Knowth Kerbstone 89
Knowth Kerbstone 89 | Photo by Clare Tuffy
The Megalithic Art of the Passage Tombs at Knowth, Co. Meath
Description of Kerbstone 89
The stone's surface is mostly uneven and cracked, but some areas are relatively smooth.
There are ten circular motifs; however, parts of several of them are weathered,
particularly at the top of the stone. At the left end of the stone is a motif
with four concentric elements. To its upper-right is a set of three concentric
circles, the inner complete and the two outer ones incomplete where they run against a natural depression.
Below this is a set of four concentric circles, with a similar set just to the right.
Above this there are two small single circles, and above those a set of three,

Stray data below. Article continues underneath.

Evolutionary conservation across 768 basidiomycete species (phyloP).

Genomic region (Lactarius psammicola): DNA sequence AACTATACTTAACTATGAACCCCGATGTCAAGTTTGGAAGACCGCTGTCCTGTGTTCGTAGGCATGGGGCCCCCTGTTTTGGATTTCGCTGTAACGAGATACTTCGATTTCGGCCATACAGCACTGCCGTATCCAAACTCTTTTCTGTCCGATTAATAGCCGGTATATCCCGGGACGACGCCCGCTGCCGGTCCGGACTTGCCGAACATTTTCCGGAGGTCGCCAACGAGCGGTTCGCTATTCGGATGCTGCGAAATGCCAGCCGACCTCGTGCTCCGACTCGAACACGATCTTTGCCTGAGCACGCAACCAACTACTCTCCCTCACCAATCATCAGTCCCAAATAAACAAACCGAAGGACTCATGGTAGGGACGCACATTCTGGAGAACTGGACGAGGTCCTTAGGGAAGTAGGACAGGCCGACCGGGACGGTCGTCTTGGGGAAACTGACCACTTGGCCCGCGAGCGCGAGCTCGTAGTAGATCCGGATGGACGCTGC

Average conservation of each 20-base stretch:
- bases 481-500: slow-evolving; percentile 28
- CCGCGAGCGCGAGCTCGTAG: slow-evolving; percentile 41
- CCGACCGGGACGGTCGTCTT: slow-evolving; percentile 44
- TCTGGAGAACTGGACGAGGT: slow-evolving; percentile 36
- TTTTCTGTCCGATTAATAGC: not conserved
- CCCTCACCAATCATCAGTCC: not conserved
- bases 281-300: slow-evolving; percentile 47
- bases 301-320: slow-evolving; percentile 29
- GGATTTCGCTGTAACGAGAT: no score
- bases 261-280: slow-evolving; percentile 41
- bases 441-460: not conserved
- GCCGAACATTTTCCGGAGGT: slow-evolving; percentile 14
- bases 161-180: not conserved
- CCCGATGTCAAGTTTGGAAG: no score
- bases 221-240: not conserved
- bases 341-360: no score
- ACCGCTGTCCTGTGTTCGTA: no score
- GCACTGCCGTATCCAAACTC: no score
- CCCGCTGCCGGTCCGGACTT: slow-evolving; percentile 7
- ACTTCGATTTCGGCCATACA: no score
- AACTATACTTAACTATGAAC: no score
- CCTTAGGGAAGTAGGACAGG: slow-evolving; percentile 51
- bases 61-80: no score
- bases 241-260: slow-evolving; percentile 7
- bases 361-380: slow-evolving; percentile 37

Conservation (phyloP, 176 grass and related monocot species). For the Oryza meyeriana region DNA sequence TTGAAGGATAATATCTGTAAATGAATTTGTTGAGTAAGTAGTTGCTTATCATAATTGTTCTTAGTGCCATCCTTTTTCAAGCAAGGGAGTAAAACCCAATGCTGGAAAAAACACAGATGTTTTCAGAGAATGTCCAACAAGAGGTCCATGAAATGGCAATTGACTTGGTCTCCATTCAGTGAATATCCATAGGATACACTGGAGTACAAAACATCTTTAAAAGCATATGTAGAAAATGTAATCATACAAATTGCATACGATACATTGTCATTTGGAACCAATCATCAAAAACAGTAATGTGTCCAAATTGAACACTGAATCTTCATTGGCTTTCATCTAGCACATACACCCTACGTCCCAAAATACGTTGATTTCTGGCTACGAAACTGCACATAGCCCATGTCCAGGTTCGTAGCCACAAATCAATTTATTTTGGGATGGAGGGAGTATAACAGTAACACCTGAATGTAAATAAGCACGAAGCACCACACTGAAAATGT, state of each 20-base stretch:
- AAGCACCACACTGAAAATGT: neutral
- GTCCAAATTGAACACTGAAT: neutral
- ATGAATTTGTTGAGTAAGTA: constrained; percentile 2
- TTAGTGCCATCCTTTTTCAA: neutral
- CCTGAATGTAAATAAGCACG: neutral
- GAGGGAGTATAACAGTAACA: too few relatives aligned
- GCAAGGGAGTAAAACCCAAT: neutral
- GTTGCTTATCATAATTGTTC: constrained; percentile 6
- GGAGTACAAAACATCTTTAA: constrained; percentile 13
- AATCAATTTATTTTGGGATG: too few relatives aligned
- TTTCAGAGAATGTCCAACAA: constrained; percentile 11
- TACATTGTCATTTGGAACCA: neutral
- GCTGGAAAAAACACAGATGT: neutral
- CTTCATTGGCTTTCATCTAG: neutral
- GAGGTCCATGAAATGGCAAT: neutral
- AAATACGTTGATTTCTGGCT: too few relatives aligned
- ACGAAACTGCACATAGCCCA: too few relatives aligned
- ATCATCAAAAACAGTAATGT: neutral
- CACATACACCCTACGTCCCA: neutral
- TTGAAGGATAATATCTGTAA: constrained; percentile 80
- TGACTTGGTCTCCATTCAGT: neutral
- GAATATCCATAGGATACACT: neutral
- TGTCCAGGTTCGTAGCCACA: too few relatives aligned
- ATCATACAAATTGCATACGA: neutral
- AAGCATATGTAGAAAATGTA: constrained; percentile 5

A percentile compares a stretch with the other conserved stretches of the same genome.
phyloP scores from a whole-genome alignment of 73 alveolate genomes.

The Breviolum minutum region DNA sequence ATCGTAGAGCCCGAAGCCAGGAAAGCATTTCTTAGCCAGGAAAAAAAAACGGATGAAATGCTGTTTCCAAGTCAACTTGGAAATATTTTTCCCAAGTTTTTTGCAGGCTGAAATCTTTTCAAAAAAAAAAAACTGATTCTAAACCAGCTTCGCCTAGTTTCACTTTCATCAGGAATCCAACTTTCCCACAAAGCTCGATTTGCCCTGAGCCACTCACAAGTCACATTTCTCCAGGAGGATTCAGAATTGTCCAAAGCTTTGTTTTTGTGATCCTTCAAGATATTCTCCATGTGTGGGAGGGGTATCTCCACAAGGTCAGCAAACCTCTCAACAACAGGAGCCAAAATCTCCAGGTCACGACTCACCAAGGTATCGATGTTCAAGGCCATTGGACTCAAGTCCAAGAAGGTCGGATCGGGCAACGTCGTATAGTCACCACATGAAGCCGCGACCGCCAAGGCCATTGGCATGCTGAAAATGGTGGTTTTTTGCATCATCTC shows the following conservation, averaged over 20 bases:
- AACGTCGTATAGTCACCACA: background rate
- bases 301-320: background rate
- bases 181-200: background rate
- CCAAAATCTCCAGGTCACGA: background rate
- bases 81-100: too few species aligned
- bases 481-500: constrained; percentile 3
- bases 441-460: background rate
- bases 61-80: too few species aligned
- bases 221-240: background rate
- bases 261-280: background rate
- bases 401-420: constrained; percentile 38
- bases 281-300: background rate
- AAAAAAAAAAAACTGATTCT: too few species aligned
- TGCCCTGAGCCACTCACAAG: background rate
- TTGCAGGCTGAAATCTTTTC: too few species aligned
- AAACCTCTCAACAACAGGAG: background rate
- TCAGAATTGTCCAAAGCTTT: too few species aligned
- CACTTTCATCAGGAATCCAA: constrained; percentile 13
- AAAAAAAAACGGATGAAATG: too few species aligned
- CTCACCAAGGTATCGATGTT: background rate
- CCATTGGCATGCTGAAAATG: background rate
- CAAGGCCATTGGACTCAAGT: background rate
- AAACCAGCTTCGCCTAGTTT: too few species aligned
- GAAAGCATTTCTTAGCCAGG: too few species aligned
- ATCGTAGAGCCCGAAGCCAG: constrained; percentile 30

lightly picked, gapped circles. Lower down to the right is a set of three
concentric circles, with an additional arc on the right side. To the lower-right
there is another set of three, deeply picked, gapped circles. A set of three, shallow
picked, concentric arcs near the top-right corner of the stone opens to the left onto
a weathered area, and these may have been more extensive originally.
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Knowth Kerbstone 89 | Brú na Bóinne UNESCO World Heritage Site
Knowth is a Stone Age Passage Tomb in the Boyne Valley in Ireland's Ancient East and together with
are the principal sites of Brú na Bóinne UNESCO World Heritage Site.
is the largest passage tomb of the Brú na Bóinne complex. The main mound is about
12 metres (40 ft) high and 67 metres (220 ft) in diameter covering about 1 hectare (2.5 acres).
It contains two passages placed along an east-west line and was originally encircled by 127 kerbstones of which 124 are still in place.
Boyne Valley Private Day Tour
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